Performance, Death and Erotism

Frater Vameri



Photo by M. M. Beasley in: Myron M. Beasley (2010) Vodou, Penises and Bones Ritual performances of death and eroticism in the cemetery and the junk yard of Port-au-Prince, Performance Research, 15:1, 41-47, DOI: 10.1080/13528165.2010.485762


In this article I bring the discussion raised by Myron M. Beasley in an article that deals with performances about death and eroticism in Vodou. The reason why I was especially interested in this article orbits the duality “sex & death” that characterizes the Gede. This duality, I think, is often either misunderstood or poorly understood. However, this dynamic between the erotic and the end of life is revealing and highlights the importance of Gede .


It is curious that Beasley begins the article by highlighting the similarity between death and a performance. Beasley points out that both things are mysterious and have others things in common: to leave impressions of things that are gone and, for example, longing. Thus, Beasley will try to unveil through a short ethnography about the performance of death what, after all, death and erotism have in common.


Here, it is worth mentioning a Beasley´s informant who states: Vodou is who we are, it´s nothing to be afraid of… it protets us. Death is both the beginning and the end, [ Gede ] death is a welcomed friend.


This brief speech shows us very direct things about this informant : Vodou is more than a mere religious practice; death is more than just an end. The interesting thing here is to think about whether we can generalize these personal impressions or not. I believe that we can and thus we will be able to better understand the role of Vodou and its mythology in the lives of those who are immersed in it.


Beasley quotes Bataille who states that the erotic is a way for us to feel alive and that it involves a certain dissolution of the person that makes possible to move from a normal state to an erotic state. This, Beasley correlates with the Gede rituals that involve transgressions and exhibitions of an erotic and also mortuary nature - here we can see that dissolving is also found in death, which is also a passage from one state to another. So, the act of walking between states is something that connects eroticism and death in a very intimate way.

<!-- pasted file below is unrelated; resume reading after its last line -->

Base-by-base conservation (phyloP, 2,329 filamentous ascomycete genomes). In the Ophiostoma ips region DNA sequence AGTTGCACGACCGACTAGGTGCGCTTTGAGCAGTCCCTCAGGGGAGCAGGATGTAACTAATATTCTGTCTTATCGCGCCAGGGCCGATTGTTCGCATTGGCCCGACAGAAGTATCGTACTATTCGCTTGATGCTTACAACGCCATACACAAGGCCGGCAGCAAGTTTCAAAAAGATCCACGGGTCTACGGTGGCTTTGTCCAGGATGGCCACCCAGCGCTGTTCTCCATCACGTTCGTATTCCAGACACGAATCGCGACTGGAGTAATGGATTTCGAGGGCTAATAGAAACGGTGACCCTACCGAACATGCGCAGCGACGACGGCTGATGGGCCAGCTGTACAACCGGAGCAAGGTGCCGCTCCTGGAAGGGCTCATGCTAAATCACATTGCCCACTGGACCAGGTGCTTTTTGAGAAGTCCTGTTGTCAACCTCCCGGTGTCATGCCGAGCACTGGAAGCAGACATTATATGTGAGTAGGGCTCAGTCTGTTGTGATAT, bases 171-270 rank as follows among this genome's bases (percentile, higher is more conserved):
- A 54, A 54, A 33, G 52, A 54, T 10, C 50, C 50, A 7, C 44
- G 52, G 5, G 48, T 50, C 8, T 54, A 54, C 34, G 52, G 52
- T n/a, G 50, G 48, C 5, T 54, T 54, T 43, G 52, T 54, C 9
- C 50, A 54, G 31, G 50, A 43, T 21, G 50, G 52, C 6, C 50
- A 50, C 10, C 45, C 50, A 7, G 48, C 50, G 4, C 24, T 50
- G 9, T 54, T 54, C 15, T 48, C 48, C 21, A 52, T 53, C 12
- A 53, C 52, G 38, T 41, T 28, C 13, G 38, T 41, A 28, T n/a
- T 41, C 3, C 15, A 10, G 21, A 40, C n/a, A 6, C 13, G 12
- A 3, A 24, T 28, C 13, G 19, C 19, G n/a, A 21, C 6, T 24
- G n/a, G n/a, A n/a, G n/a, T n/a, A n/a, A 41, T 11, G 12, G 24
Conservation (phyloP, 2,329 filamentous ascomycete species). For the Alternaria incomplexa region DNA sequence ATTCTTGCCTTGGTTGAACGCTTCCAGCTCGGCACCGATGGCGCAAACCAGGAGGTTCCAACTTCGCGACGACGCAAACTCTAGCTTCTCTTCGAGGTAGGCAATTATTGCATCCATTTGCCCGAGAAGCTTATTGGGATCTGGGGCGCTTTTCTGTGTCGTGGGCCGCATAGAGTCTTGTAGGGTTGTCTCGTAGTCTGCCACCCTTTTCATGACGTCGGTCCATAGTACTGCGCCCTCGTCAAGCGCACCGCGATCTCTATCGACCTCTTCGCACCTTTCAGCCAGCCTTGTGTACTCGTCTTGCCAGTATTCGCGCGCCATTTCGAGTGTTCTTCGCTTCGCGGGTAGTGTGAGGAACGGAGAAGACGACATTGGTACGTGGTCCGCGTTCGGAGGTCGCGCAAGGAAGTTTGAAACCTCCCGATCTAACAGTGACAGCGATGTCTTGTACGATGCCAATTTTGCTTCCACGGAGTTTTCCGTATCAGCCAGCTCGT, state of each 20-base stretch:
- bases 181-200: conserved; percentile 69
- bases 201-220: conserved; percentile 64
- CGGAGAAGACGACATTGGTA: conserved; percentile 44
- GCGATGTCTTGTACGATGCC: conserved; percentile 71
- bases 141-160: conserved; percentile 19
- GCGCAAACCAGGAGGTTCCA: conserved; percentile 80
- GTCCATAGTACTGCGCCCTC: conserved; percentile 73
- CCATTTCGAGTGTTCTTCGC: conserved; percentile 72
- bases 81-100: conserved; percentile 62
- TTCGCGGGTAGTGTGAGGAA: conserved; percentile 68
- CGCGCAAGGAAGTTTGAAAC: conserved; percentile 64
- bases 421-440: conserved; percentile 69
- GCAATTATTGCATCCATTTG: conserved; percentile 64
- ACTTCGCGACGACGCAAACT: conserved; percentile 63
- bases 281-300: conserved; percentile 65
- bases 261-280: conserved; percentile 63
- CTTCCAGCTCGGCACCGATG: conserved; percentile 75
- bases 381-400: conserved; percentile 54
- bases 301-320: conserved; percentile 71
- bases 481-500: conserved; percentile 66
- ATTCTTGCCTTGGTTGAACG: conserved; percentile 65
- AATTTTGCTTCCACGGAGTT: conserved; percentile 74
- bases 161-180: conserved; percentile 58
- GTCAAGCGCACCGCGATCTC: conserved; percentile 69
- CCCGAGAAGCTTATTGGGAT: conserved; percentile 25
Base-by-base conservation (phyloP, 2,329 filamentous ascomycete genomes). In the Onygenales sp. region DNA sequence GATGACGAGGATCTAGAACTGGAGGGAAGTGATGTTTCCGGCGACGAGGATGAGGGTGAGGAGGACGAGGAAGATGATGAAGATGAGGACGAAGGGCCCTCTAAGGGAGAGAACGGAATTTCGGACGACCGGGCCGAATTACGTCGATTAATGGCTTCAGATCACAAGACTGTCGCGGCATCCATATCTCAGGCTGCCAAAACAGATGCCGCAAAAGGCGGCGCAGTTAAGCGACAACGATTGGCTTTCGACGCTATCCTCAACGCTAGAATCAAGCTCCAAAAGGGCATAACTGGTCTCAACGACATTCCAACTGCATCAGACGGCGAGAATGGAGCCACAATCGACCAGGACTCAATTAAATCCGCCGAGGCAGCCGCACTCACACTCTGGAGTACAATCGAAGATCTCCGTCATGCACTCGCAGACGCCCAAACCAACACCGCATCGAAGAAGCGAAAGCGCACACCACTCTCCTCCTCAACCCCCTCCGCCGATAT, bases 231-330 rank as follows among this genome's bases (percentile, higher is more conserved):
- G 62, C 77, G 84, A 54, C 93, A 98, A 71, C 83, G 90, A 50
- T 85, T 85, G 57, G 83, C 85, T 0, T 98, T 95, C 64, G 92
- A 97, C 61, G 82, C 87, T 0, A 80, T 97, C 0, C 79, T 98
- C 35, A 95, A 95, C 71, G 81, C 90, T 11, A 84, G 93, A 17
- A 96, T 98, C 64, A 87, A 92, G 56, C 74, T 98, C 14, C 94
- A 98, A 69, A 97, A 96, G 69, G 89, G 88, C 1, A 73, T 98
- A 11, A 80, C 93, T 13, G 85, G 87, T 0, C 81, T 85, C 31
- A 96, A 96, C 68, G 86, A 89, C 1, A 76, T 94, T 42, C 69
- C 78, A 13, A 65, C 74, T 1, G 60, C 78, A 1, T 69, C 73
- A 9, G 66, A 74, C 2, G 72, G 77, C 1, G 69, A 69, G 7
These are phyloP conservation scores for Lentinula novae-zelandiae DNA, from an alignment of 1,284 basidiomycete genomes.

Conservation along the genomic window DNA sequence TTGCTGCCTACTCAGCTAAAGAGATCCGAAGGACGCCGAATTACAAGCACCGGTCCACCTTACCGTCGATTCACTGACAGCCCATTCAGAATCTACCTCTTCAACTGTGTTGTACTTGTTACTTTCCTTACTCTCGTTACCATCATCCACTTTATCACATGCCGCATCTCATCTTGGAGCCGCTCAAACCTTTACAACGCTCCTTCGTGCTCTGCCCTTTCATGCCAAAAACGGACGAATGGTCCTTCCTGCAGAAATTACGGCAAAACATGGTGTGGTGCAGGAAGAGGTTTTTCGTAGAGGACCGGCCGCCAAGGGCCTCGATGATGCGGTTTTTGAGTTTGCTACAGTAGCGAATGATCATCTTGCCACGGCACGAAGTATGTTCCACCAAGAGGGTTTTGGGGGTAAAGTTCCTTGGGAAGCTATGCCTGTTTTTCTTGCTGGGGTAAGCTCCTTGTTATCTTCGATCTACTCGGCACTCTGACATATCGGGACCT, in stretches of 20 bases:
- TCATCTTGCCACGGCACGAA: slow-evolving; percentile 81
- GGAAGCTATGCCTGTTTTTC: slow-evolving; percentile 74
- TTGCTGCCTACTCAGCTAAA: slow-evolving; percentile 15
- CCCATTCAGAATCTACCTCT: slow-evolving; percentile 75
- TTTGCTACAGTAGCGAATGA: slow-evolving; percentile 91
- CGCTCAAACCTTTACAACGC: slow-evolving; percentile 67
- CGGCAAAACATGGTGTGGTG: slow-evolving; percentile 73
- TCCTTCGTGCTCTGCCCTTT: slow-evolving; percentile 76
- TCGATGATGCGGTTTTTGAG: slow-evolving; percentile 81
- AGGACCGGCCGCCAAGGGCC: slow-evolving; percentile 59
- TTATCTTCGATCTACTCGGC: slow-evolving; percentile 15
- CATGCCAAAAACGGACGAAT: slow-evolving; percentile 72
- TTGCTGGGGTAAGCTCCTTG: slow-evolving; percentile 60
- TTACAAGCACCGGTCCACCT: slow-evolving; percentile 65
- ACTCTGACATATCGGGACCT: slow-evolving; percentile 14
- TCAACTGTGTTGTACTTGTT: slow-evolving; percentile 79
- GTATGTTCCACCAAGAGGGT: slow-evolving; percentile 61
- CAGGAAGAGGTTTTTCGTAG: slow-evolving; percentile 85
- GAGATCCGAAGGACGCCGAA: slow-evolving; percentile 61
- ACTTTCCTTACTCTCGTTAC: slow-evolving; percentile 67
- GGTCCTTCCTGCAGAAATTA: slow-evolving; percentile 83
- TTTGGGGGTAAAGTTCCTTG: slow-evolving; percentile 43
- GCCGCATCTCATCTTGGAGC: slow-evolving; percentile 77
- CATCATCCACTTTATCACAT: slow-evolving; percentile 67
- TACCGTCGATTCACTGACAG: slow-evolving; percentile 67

Also, Beasley discusses an interesting similarity between this erotic and deadly transit to the state of religious ritual - or perhaps to religious ecstasy, we could say. Citing Somè , Beasley tells us that the spaces of sacredness can make us “succumb”, he we find an idea of ​​letting go and even dissolving. When we "succumb", we can then transform.


One of the performances that Beasley witnesses and tells is quite remarkable. On the day of the dead, while conducting his studies at the Port-Príncipe cemetery, Beasley saw a man talking to a Gede and then being hugged by him and bursting into tears. The assumption is that Gede said things that impacted the man. In any case, the man consulted takes the drink of Gede (Rum full of peppers) and uses it as a lubricant to masturbate in the sacred space. Beasley does not fail to point out that this would sound like blasphemy to many, but there it is a sacred act. Semen is a sacred liquid that holds the mysteries of life and life is the vehicle for the spirit - and the body the vehicle for the Gede . There are connections and multiple connections.


It is evident that Beasley's study goes further, but we stop here for our purposes. Beasley seems to point to the fact that performance is a mean by which we can move between states. This may be a clue to explain the Gede's exhibitionist character. Furthermore, as death and eroticism are par excellence changes in state and nature, we can see how they connect. Only what is alive dies and life is only perpetuated by eroticism. Thus, it is without much fear that we can think that eroticism is the expression of death.


Reference:

Myron M. Beasley (2010) Vodou, Penises and Bones Ritual performances of death and eroticism in the cemetery and the junk yard of Port-au-Prince, Performance Research, 15:1, 41-47, DOI: 10.1080/13528165.2010.485762



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